Aug 16, 2005
    Dallas, north Texas
    Builder and Owner: DJ Ash Guitars
    It's possible, but that's why we hammer it out to get to the logic. Then everybody benefits. I wouldn't be on here peppering everyone with questions otherwise. :)
     
  11. Scott in Dallas

    Scott in Dallas Commercial User

    Aug 16, 2005
    Dallas, north Texas
    Builder and Owner: DJ Ash Guitars
    Okay, the fall-away is starting to make sense to me now. I understand what Joshua was suggesting. Allowing for the vibration of the strings at the centerpoint between the bridge and the nut or fretted note would allow lower action with less buzz. Good info. I'll have to process this one for a while too.
     
  12. pkr2

    pkr2

    Apr 28, 2000
    coastal N.C.
    It's easier to visualize when you understand that the vibration profile of a string is not shaped like a jumprope. the vibration profile looks more like a string of hotdog wieners.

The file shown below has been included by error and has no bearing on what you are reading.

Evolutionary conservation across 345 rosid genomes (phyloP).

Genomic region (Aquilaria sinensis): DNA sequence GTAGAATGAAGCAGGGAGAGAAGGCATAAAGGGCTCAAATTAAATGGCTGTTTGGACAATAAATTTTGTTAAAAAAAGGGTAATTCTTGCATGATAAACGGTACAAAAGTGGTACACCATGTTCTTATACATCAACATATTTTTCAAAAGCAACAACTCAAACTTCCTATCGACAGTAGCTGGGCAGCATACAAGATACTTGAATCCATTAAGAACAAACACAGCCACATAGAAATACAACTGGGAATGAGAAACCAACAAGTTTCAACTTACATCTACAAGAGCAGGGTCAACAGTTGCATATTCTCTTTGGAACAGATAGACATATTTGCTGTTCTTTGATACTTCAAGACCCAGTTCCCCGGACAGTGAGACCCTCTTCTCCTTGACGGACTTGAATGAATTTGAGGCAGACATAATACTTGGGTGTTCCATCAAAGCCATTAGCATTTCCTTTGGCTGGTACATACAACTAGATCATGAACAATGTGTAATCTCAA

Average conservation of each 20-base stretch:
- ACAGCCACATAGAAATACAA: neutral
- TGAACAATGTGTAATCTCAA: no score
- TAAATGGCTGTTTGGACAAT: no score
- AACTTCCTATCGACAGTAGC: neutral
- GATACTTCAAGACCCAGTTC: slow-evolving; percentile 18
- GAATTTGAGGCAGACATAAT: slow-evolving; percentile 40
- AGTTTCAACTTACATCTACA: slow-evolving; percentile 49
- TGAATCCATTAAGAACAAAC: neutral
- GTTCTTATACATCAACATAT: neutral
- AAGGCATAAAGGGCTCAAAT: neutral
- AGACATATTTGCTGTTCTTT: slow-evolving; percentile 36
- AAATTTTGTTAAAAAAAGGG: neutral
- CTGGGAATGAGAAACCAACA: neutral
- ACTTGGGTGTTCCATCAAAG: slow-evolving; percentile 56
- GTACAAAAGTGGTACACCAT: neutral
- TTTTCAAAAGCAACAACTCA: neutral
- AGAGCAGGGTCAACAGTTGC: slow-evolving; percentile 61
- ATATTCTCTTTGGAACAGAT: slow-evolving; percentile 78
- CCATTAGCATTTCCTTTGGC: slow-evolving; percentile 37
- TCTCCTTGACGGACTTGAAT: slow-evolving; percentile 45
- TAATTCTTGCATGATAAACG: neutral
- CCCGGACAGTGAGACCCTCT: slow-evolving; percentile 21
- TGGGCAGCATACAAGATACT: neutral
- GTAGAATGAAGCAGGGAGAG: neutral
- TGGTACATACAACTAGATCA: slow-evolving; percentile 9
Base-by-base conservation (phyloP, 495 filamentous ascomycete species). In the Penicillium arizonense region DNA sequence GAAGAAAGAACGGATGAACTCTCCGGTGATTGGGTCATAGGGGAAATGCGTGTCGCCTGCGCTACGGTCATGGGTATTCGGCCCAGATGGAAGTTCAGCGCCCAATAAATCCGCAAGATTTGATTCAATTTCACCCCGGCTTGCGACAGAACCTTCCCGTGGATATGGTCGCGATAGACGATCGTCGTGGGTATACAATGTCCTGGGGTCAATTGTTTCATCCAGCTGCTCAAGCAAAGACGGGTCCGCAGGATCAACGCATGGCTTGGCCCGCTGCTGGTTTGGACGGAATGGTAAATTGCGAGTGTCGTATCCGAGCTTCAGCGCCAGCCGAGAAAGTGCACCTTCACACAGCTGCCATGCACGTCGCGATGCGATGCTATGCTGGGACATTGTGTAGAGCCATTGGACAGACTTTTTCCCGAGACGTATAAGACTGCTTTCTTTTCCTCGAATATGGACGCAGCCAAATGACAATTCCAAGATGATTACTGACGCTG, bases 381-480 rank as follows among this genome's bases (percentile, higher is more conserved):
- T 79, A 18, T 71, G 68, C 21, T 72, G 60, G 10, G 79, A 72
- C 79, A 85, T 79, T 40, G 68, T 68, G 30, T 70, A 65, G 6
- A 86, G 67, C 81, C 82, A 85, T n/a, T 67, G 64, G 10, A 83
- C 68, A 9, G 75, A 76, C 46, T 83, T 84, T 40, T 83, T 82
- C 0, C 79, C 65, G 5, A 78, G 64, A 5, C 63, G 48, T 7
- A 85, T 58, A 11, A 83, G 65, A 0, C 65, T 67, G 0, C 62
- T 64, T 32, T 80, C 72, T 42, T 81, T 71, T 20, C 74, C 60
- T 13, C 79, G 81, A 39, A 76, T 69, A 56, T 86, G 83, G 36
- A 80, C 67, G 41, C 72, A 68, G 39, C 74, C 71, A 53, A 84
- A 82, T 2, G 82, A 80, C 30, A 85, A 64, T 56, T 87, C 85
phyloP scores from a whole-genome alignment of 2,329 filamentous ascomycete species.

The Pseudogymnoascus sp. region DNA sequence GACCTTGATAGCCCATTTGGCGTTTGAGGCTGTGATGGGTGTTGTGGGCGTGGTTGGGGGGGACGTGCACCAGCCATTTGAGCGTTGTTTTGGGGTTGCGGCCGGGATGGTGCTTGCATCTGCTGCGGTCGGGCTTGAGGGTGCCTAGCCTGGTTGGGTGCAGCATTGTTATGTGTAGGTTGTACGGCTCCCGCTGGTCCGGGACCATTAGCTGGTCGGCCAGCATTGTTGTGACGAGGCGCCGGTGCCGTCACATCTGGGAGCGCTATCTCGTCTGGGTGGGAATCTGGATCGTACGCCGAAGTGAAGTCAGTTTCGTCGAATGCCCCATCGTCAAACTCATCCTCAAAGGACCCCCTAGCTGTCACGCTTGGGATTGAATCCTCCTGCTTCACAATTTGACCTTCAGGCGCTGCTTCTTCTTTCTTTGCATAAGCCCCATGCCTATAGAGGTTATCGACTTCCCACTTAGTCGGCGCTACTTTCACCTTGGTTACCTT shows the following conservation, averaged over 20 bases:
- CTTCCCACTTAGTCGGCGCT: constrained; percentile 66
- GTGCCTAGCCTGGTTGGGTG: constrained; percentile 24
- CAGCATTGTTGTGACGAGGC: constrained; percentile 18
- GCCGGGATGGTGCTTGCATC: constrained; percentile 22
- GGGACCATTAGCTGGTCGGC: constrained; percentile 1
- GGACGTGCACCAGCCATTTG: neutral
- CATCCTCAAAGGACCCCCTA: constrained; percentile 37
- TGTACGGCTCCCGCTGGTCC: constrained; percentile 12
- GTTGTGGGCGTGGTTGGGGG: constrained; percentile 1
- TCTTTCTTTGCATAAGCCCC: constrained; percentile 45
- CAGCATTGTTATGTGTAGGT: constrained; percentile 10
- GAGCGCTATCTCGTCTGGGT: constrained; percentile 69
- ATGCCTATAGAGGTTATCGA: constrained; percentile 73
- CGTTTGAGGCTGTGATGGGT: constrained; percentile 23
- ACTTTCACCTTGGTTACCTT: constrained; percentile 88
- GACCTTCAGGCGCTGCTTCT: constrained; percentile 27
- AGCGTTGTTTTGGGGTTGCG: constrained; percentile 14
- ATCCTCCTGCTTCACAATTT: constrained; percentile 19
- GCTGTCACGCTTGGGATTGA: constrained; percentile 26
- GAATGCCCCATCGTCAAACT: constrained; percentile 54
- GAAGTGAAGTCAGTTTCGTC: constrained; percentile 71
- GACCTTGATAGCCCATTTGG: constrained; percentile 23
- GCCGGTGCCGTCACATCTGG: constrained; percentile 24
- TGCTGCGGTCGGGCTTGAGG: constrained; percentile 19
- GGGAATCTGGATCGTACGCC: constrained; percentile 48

The term 'fall away' may be a little confusing in conversation. I believe that the term is more commonly used to describe the profile that is filed into the last few frets at the bridge end of the FB. This slightly overcompensates for the 'ski jump' bend that causes the end of the FB to turn up like the tip of a snow ski. It's caused by the fulcrum point (neck mounting screws) being so close to the end of the neck.
     
  13. Scott in Dallas

    Scott in Dallas Commercial User

    Aug 16, 2005
    Dallas, north Texas
    Builder and Owner: DJ Ash Guitars
    Without turning left into a discussion of harmonics, the physical vibration, or fundamental of a plucked string IS actually shaped like a jump rope. That's the maximum distance one would need to consider when thinking about fret buzz. It's something I'll think about when I'm leveling my fretboards and I'll experiment a bit.

    I agree. I think I misunderstood what he was talking about, and fall-away was the most accurate term to describe what I was picturing, as he was simply attempting to eliminate the portion of the neck that doesn't flex when the truss rod is adjusted. Since nobody's changing the level of the frets, I don't think it makes any difference where you fret on the upper part of the board as long as you get to the same adjustment point when it's all said and done. It took me a while to assimilate the information. :)